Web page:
SOFIA: Yeah, yeah.
AUBREY: Now, these zinc guidelines were first put into effect in 1974. And once that happened, Prasad began to wonder, since he knew that zinc had an effect on immunity, whether zinc supplements might help to shorten the duration and symptoms of a common cold. And I should say that he kind of came at this from what he had realized back in Egypt. He had seen that a lot of these deficient men died early from infections...
AUBREY: ...So his guess was that, yes, zinc, lo and behold, probably did play this role in immunity. Now, it's known, for instance, that the body requires zinc to develop and activate T lymphocytes. You know what those are?
SOFIA: Yeah. Yeah, they're, like - protect you against viruses and cancer.
AUBREY: Totally, exactly. They're the little soldiers that come out to protect you. They're the type of white blood cell that is a key part of the immune system. So this was all kind of in the back of his mind. He wanted to test out whether these zinc supplements might help shorten a cold. So he collaborated with a scientist, a fellow scientist named Tom Fitzgerald at the University of Michigan. I talked to Fitzgerald. And he told me, you know what? When Prasad first gave him this theory, he was pretty skeptical.
TOM FITZGERALD: I got to admit when I first heard this, I actually told the research assistant, I think he's losing it.
SOFIA: Why was he so skeptical other than just being a scientist, so therefore being skeptical?
AUBREY: Yeah. Right, exactly. You know, I guess he was skeptical that something as basic as a mineral would be powerful enough on its own...
AUBREY: ...To alter immune function, which is a good level of skepticism. But he did agree to do the study. They recruited a whole bunch of people in Detroit who had colds. They gave them zinc lozenges made by a pharmacist. It was a double-blind, placebo-controlled trial, so that means that neither the participants nor the researchers knew who was getting the real thing and who was getting the placebo. And here's what they found.
FITZGERALD: Lo and behold, when I did the analysis, it indeed did shorten common cold symptoms by about two or three days. And I got them. And I was stunned by that result.
SOFIA: Two or three days isn't nothing.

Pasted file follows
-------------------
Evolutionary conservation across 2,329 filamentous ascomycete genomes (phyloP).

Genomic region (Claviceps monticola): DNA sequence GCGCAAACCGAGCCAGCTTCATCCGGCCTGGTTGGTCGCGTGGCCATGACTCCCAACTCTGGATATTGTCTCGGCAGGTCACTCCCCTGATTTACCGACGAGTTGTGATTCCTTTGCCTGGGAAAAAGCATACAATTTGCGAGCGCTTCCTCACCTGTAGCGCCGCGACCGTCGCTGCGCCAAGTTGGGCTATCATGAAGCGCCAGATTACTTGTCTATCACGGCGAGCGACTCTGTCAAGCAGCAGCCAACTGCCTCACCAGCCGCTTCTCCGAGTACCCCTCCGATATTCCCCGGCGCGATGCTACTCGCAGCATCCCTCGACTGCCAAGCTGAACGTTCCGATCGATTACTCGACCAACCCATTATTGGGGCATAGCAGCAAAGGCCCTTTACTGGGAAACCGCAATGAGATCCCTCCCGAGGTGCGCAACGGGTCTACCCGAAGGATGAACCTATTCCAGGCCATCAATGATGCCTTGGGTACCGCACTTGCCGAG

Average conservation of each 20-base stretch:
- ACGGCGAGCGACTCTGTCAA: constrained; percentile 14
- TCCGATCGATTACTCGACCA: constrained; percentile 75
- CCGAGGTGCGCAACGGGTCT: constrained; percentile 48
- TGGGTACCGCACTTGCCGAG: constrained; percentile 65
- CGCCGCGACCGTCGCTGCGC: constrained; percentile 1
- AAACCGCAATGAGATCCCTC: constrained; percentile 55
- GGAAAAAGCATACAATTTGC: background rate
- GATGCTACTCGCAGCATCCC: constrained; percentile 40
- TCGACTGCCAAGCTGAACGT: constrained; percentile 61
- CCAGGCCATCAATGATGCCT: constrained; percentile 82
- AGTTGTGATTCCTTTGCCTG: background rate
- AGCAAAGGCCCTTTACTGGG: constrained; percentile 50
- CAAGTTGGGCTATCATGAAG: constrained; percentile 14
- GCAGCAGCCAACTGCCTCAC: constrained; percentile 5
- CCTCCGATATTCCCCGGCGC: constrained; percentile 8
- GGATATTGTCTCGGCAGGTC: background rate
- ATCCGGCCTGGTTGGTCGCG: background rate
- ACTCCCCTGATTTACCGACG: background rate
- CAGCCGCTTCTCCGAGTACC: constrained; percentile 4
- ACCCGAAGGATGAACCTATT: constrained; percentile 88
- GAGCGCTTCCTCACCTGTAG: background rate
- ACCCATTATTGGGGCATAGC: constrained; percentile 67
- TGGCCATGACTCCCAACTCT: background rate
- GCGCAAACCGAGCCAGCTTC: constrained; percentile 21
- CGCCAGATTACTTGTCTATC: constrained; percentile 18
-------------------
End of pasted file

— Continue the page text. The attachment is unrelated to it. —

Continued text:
AUBREY: No, not at all. When you think about how many lost work and school days there are just because of cold symptoms...
AUBREY: ...That's significant.
AUBREY: And then several other studies have confirmed these findings. I talked to another scientist. His name is Harri Hemila of the University of Helsinki in Finland. He published a sort of meta-analysis that reviewed a bunch of the studies. And he says bottom line here is low doses of zinc lozenges don't work. You got to take about 80 to 90 milligrams a day of zinc at the onset of a cold. That has been shown to help shorten it. And he says he now uses zinc when he feels a cold coming on himself.
HARRI HEMILA: I'm also encouraging my patients to try zinc. But usually, I am encouraging only if the common cold has been lasting for a day or something like that.
SOFIA: So he's saying only within the first day.
AUBREY: That's right because if you don't catch it at the beginning, you can't really halt the progression. It doesn't work.
SOFIA: OK. So if you're taking zinc at the beginning of a cold, it has to be within the first 24 hours.
AUBREY: That's what the studies have shown.
AUBREY: But here is another caveat, and it's a pretty big one. If you go to the drugstore right now and you find a zinc product, a lot of what you'll find are these multi-ingredient products. You'll see zinc with a whole bunch of other ingredients you probably have never heard of before. Be aware that a lot of ingredients can undercut the effectiveness. For instance, some of them contain citric acid, which actually binds with the zinc and makes it completely ineffective.
SOFIA: So you're basically saying you've got to take it early. You've got to take at least 80 to 90 milligrams. And avoid stuff with citric acid.
AUBREY: That's right. And as the consumer health reporter here, I want to be able to say, you know, go out and buy this product. Unfortunately, I can't do that because the lozenges used in the clinical trial - those are not commercially available. And here's the deal - a lot of times, manufacturers change their ingredients. They change dosing. It's hard to make a solid recommendation about a product. You just basically have to do your homework. You got to be aware that you need a certain dose and that you don't want all these other ingredients.
AUBREY: I think it's more - what you can feel assured of is that there's science behind the idea that, yes, zinc can help shorten a cold.
SOFIA: Would you be comfortable saying, hey, go out there and eat a couple oysters?
AUBREY: You know, if you're a seafood lover, absolutely. Go enjoy some oysters. I can't tell you whether or not they're an aphrodisiac, but I can tell you they've got plenty of zinc.
(SOUNDBITE OF MUSIC)
SOFIA: (Laughter) Allison Aubrey, thanks for the advice.
AUBREY: Thanks, Maddie.
SOFIA: Hey, you, listening to this, I am positive you've recommended SHORT WAVE to your friends, family, loved ones, acquaintances and co-workers. But if you want to help recommend it to complete strangers, do us a favor and rate us and review us in Apple Podcasts. That will help more people find our little show, OK? OK.
This episode was produced by Brent Baughman, edited by Viet Le and fact-checked by Emily Vaughn. I'm Maddie Sofia. We're back tomorrow with more SHORT WAVE from NPR.
(SOUNDBITE OF MUSIC)
NPR transcripts are created on a rush deadline by Verb8tm, Inc., an NPR contractor, and produced using a proprietary transcription process developed with NPR. This text may not be in its final form and may be updated or revised in the future. Accuracy and availability may vary. The authoritative record of NPR’s programming is the audio record.